The first day of May has several public meanings attached to it.  In Mexico, it is Labor Day, though I suspect that most Mexicans who “labor” won’t get the day off to celebrate themselves.  In the world of leftist politics, it’s a major day in which many countries remember those who have struggled to get human rights for the oppressed or marginalized or forgotten.  For me personally, the day floods me with a specific and happy memory.  Since I grew up in Alabama, by May 1st we were in the middle of spring, well on our way to another hot summer.  That meant flowers were blooming galore, so the huge garden my mother created as she was carrying me inside her was on full display.

I slept under a canopy bed that usually kept me from jumping on it when very small or, later, from playing “conductor” of whatever classical record I might be playing on my 45 rpm box player.   If I dared be that active, one of the little pine cone posts that held the canopy in place was dislodged and the whole anachronistic contraption fell onto my head.  But on May Day, when I waked up, what I saw hanging from the curved frame was a big basket full of blooms from my mother’s garden–snap dragons for sure, tiny yellow daisies, usually a single pink rose bud, two or three baby zinnias, and if I was lucky, a single bloom from my favorite flower–a spider lily.  She would have gone out in her night gown and light-weight robe, very early, and picked these.  Then she would have found just the right sized wicker basket into which she put the glass jar holding all the beauties.  I felt special.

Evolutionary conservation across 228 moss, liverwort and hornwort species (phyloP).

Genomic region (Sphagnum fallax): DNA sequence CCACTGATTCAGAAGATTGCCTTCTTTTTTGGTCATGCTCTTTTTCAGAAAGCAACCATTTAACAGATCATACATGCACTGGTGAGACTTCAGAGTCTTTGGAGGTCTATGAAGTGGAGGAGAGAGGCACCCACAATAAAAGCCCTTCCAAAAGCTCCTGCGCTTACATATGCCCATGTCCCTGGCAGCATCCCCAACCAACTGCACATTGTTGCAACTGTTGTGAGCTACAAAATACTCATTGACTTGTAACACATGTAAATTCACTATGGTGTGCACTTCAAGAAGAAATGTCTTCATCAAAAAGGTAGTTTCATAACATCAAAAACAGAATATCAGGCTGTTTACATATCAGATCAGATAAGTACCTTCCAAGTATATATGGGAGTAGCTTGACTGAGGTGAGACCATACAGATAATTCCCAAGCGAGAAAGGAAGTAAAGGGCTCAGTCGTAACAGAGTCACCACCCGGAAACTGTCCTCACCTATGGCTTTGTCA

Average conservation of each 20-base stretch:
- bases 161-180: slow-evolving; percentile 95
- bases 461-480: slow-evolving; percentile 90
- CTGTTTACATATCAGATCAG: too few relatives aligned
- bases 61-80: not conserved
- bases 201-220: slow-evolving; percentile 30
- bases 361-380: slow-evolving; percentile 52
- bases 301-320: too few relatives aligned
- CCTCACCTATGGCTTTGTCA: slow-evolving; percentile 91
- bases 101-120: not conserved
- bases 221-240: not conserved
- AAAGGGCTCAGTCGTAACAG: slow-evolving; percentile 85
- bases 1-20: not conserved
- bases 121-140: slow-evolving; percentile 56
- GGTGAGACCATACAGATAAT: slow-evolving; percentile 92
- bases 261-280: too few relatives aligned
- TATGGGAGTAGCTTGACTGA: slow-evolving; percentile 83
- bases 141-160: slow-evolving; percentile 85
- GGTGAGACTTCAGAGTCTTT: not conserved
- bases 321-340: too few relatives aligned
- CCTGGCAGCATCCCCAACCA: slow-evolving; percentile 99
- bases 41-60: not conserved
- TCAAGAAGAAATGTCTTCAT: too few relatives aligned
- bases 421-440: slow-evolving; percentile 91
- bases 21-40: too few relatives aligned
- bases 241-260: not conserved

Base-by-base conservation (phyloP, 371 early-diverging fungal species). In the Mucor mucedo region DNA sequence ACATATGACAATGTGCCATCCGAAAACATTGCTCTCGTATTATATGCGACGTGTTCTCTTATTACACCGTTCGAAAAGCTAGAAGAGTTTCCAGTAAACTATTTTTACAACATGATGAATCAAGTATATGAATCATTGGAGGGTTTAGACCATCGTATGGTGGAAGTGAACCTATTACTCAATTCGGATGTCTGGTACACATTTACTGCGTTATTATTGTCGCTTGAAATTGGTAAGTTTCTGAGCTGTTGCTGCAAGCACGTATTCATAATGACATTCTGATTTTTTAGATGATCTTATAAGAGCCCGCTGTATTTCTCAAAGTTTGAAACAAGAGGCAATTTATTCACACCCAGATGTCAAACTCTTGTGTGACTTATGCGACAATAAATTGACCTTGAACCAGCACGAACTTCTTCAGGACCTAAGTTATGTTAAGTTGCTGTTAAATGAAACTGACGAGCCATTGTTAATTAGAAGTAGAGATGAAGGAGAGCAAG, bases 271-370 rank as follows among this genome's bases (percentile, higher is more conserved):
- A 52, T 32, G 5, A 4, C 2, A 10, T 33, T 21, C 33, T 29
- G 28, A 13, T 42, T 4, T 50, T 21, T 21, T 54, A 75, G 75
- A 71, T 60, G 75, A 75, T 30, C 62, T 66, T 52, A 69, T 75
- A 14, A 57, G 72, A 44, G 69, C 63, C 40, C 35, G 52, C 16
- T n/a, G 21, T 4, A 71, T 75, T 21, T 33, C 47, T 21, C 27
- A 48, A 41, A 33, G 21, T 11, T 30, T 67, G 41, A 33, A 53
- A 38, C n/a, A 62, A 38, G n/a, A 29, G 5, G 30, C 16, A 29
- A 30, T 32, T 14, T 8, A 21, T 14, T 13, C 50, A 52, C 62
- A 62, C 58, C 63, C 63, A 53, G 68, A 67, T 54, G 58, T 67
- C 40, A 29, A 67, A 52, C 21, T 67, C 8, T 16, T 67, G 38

When I waked half an hour before the alarm was to go off, I registered that it was May 1st, so I lay quietly in my bed and thought of Mamie’s yearly gift all those years ago.  Somehow that clean positive memory of being loved by my mother is a special gift as we all work to stay connected with those we love while the corona virus works its will on the world.